The Merino is the most economically influential breed of sheep in the world, prized for its wool. Super fine Merinos are regarded as having the finest and softest wool of any sheep. Recently the low price of wool has led to more emphasis on the market and sale of the animal's meat. Poll Merinos have no horns (or very small stubs, known as scurs), and horned Merino rams have long, spiral horns which grow close to the head.

Merino wool is finely crimped and soft. Staples are commonly 2.5–4 inches (65–100 mm) long. A Saxon Merino produces 3 to 6 kg of greasy wool a year while a good quality Peppin Merino ram produces up to 18 kg. Merino wool is generally less than 24 micron (µm) in diameter. Basic Merino types include: strong (broad) wool 23-24.5 µm, medium wool is 19.6-22.9 µm, fine 18.6-19.5 µm, superfine 15-18.5 µm and ultra fine 11.5-15 µm. Ultra fine wool is suitable for blending with other exclusive fibres such as silk and cashmere.



Karakul or QaraQul (Persian: قراقل; from Karakul, meaning "black lake" in several Turkic languages) is a breed of domestic sheep which originated in Central Asia. Some archaeological evidence points to Karakul sheep being raised there continuously since 1400 BC.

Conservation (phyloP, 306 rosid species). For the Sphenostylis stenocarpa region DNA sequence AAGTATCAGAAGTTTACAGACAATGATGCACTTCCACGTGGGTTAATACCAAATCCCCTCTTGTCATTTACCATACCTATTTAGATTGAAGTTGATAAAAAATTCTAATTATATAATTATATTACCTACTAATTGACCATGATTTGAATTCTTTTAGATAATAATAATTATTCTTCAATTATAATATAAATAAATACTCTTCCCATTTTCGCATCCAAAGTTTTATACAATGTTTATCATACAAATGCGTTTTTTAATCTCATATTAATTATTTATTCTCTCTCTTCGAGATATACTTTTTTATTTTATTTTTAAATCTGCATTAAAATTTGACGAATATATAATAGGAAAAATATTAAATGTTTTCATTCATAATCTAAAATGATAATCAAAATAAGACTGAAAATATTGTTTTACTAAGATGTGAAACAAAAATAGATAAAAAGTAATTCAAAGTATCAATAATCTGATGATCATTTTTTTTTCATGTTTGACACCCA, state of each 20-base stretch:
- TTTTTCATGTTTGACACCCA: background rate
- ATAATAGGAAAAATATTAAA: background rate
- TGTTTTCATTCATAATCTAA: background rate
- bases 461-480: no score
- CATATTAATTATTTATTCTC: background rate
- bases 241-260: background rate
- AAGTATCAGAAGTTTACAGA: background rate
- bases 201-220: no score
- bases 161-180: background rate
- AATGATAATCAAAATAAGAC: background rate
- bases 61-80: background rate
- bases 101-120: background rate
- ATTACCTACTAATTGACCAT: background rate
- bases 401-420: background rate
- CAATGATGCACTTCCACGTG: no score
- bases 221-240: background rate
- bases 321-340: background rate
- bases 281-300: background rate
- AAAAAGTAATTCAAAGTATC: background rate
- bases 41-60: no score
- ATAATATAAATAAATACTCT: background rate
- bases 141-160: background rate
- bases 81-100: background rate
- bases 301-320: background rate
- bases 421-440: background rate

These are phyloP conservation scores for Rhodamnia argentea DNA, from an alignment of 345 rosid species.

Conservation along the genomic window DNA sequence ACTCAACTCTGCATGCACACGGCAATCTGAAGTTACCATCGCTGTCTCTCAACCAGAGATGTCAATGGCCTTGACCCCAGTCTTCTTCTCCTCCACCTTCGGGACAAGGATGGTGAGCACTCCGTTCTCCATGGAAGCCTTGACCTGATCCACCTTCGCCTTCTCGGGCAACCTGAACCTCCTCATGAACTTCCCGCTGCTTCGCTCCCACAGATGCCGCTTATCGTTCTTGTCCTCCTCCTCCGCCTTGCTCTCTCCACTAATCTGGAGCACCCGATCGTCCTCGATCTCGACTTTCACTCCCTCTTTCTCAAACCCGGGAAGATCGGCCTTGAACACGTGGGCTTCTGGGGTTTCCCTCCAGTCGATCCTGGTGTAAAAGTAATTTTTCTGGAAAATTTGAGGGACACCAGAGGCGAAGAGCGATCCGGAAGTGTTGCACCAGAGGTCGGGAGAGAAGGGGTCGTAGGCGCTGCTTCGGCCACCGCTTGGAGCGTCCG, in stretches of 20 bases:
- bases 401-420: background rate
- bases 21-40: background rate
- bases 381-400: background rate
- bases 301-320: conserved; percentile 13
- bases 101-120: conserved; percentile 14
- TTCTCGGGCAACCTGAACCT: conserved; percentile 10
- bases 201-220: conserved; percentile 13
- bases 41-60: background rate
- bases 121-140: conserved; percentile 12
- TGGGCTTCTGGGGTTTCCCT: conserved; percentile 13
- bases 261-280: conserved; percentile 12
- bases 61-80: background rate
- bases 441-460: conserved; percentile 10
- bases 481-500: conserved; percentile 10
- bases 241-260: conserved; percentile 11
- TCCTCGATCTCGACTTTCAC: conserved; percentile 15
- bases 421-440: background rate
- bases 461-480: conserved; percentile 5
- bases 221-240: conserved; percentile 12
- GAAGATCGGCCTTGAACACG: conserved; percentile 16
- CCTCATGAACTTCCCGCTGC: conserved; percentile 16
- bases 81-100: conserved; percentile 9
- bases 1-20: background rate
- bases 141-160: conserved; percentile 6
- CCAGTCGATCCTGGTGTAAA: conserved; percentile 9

Karakul sheep are renowned for their ability to forage and thrive under extremely harsh living conditions. Karakul are also raised in large numbers in Namibia, Africa, having first been brought there by German colonists in the early 20th century.

Karakul sheep are a multi-purpose breed, kept for milking, meat, pelts, and wool. As a fat-tailed breed, they have a distinctive meat. Many adult Karakul are double-coated; in this case, people separate the coarse guard hair from the undercoat. Karakul is relatively coarse fiber used for outer garment, carpets and for felting.



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